1. Compiling the program
Download the source file from here, and put it on the server. Then compile it and set the permissions properly:
$ gcc knock-knock.c -o knock-knock $ sudo chown root:root knock-knock $ sudo chmod 700 knock-knock $ sudo mv knock-knock /usr/bin/
2. Running the program as a service at startup
This part is specific to Ubuntu, and can be adapted to other Linux versions.
On Ubuntu, scripts in the /etc/rc2.d directories are run at startup. The number 2 is the run level corresponding to a system running normally, and should be adapted to the run level your server is running on during normal use. To know which running you are in, simply type:
$ sudo runlevel
In order to run Knock-knock at startup, simply create a shell script in /etc/init.d/, and create a symbolic link in /etc/rc2.d. The script can be more or less complicated. You can lookup on the Internet for examples of deamon scripts with more options.
Just create a file named knock-knock.sh with the following content:
#! /bin/sh /usr/bin/knock-knock
Then do the following:
$ sudo mv knock-knock.sh /etc/init.d $ sudo chown root:root /etc/init.d/knock-knock.sh $ sudo chmod 755 /etc/init.d/knock-knock.sh $ sudo ln -s /etc/init.d/knock-knock.sh /etc/rc2.d/S90knock-knock
3. Preparing the permission files
The permission files must be modified prior to installing Knock-knock. Note that the following steps are working on Linux Ubuntu 9.04, and might differ when applied to a different distribution or version of Linux.
3.1 Denying access to everybody
Add the following to the /etc/host.deny file:
the “sshd: ” indicates the name of the service to modify, and “ALL” means that connections from all IP addresses must be rejected.
3.2 Including a safety in case a problem occurs with the port knocking
This step is not necessary to install Knock-knock, however I recommend that you follow it. This simply adds an exception to the rejection of all connections. The idea is that you want to be able to log into your server even when something goes wrong. One solution is to add an exception for a specific address or address range on the local network of your server, or even in the Internet. For instance, if your server is on the sub-network 192.168.1.*, you could say that all IP addresses on this network are allowed to access the server without using port knocking. In order to do that, add the following line to the /etc/host.allow file:
sshd: 192.168.1. : allow
4. Adjusting the parameters
As you can see, constants are used for the port numbers in the source file. A cleaner way to handle option variables is generally to use command-line parameters. But these parameters are visible in the list of the running processes. This means that even a user with restricted access on the machine could see these parameters by simply typing “ps aux”. Now, if these parameters include the knocking ports, then this user would learn which ports are used for knocking, and therefore bypass our port knocking mechanism. For that reason, none of the parameters as command-line arguments but as hard coded constants.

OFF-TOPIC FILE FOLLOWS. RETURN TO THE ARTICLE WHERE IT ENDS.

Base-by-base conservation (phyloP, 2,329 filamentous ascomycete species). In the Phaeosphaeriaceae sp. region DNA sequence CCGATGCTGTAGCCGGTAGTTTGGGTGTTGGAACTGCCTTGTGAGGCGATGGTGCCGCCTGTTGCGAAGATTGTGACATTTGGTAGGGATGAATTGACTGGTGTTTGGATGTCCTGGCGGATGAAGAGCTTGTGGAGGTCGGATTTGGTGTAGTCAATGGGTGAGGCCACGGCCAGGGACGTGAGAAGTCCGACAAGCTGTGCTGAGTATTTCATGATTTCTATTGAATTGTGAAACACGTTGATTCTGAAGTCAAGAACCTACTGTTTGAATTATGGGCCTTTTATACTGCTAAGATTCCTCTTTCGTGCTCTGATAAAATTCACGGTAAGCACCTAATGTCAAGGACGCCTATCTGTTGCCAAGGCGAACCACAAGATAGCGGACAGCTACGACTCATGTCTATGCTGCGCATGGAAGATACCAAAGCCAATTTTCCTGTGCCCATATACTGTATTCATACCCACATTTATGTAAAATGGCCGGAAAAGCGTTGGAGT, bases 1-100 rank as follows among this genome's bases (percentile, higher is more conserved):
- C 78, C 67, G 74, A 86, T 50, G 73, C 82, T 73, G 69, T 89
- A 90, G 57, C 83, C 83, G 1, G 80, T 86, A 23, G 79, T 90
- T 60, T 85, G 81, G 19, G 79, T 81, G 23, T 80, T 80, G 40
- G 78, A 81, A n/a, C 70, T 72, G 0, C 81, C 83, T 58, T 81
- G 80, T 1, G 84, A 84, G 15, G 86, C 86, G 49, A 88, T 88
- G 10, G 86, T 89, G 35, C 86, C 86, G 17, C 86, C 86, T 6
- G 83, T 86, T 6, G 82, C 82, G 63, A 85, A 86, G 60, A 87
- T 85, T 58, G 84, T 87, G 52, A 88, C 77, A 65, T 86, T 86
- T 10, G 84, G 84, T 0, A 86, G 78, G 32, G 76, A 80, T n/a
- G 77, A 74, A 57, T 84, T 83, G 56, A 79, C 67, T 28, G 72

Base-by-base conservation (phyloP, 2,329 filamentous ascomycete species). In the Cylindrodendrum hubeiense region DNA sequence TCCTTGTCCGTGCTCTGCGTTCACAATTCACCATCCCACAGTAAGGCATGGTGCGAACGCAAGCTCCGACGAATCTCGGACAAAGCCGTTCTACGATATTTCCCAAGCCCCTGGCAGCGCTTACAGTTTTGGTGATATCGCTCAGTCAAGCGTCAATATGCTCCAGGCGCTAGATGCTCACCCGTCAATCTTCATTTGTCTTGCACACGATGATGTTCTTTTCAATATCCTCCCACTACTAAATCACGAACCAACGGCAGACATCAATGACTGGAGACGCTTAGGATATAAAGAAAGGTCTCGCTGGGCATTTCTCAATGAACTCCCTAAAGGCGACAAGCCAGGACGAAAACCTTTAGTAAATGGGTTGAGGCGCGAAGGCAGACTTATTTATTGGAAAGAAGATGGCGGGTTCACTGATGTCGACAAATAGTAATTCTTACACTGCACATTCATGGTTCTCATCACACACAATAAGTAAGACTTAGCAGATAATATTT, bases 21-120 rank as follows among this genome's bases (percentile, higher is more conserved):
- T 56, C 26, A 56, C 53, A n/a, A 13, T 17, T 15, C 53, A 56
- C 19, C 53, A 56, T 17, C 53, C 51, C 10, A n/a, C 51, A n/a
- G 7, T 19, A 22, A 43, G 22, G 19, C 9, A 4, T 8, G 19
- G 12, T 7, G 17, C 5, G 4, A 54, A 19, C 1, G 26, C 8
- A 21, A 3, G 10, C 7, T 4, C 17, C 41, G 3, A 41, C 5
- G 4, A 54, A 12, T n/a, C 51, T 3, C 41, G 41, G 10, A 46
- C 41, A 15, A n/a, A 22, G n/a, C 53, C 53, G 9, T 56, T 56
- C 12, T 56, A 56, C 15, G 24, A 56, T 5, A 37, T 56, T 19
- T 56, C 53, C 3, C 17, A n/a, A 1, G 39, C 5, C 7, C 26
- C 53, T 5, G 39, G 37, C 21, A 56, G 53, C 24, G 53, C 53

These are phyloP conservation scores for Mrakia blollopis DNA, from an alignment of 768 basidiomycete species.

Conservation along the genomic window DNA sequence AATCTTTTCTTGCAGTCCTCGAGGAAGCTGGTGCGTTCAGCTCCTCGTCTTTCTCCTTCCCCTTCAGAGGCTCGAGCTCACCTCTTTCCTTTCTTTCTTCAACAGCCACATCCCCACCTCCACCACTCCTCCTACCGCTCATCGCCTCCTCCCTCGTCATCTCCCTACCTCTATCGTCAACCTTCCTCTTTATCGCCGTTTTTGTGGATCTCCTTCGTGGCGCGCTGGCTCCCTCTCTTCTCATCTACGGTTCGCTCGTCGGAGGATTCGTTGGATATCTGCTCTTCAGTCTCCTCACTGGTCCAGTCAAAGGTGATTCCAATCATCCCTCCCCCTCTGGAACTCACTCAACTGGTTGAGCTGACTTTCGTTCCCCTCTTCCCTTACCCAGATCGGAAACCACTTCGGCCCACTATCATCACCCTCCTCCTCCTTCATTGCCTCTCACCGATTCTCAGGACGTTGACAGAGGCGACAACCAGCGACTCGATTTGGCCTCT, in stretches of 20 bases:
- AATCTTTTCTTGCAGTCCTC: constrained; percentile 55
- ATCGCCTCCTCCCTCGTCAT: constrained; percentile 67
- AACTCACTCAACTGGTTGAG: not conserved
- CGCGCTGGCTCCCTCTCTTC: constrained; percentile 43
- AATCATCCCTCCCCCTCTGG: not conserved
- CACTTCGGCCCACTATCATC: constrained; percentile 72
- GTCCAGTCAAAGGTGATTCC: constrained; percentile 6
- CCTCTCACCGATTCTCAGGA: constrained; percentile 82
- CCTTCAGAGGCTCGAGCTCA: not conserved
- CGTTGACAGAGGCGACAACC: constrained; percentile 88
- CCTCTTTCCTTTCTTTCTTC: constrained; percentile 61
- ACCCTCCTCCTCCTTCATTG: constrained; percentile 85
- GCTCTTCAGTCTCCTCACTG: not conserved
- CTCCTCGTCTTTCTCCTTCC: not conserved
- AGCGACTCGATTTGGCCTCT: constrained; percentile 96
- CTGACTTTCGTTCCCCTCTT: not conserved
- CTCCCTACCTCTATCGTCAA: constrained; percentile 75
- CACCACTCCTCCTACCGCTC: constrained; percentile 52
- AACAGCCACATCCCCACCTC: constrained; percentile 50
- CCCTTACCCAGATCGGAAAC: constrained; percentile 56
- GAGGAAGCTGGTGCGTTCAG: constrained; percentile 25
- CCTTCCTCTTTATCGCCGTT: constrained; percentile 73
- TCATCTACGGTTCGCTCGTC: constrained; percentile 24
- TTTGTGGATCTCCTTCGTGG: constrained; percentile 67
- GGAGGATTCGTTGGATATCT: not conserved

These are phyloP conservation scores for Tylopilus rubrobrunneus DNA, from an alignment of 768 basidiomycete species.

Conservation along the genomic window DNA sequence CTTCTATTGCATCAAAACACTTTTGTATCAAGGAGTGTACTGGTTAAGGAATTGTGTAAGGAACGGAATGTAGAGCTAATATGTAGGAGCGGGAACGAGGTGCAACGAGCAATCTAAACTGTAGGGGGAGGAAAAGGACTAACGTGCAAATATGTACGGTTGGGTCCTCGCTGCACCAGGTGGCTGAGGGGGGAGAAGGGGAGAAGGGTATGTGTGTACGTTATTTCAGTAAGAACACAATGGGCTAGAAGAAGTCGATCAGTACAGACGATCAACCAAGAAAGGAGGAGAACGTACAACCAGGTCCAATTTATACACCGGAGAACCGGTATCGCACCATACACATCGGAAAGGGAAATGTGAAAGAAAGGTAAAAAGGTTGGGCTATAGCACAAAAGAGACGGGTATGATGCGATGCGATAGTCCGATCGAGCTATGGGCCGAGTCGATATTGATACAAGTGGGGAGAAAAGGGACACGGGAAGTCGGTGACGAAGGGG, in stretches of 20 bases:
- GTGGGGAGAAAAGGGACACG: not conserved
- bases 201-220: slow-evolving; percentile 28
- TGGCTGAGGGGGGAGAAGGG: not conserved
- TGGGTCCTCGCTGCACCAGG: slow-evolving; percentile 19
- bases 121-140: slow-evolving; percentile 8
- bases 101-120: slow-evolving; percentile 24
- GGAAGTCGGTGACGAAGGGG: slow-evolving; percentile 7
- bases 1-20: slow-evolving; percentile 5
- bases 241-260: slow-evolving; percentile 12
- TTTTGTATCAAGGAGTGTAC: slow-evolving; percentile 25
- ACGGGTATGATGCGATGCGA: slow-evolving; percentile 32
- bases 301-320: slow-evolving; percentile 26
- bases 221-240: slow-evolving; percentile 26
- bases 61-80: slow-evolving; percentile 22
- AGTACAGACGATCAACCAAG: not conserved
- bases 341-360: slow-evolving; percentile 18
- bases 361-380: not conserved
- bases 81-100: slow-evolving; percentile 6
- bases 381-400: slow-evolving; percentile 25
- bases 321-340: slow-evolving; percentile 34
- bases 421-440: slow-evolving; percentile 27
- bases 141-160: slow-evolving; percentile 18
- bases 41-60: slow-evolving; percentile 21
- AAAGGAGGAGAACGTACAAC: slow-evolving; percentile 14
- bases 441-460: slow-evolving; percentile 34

The parameters are:
SERVICE: service to protect (default is “sshd”)
PORT_KNOCK1: port number of the first knock
PORT_KNOCK2: port number of the second knock (can be any value except PORT_KNOCK1 – 1 and PORT_KNOCK1 + 1, due to scan detection)
TIMEOUT_KNOCK: timeout delay between the two knocks, in seconds
TIMEOUT_CONNECT: timeout delay for the connection after the two knocks, in seconds
FILE_RULE: path to the network permission file
FILE_RULETEMP: path to a temporary file
All accesses through port knocking are logged by the Knock-knock daemon using syslog. The logs can be seen with a grep on the file /var/log/syslog:
$ grep -e knock-knock /var/log/syslog
Once knock-knock is installed and running on the server, just send a packet to the first knocking port, following by a packet to the second knocking port, and then try to establish your ssh connection.
In order to send the knocking packets you can use ssh, by typing in a shell:
$ ssh 18.104.22.168 -p 8000
immediately followed by:
$ ssh 22.214.171.124 -p 9000
or you can also use a web browser, by typing in the address bar:
immediately followed by:
Then, immediately try to connect to your ssh server:
$ ssh 126.96.36.199 -p 22
In this article, I have shown how to use port knocking to protect a service from being accessed by non-authorized users. I have also provided an implementation of a simple port knocking daemon, Knock-knock, using raw socket programming in C under Linux. The installation process and the usage have been documented. Finally, remember that you can use port knocking for any service or port. Here I have used it for sshd, but it can be adapted to anything, all you have to do is to change the service/port and it will work!
The source code is provided below for your convenience, you can also download it here.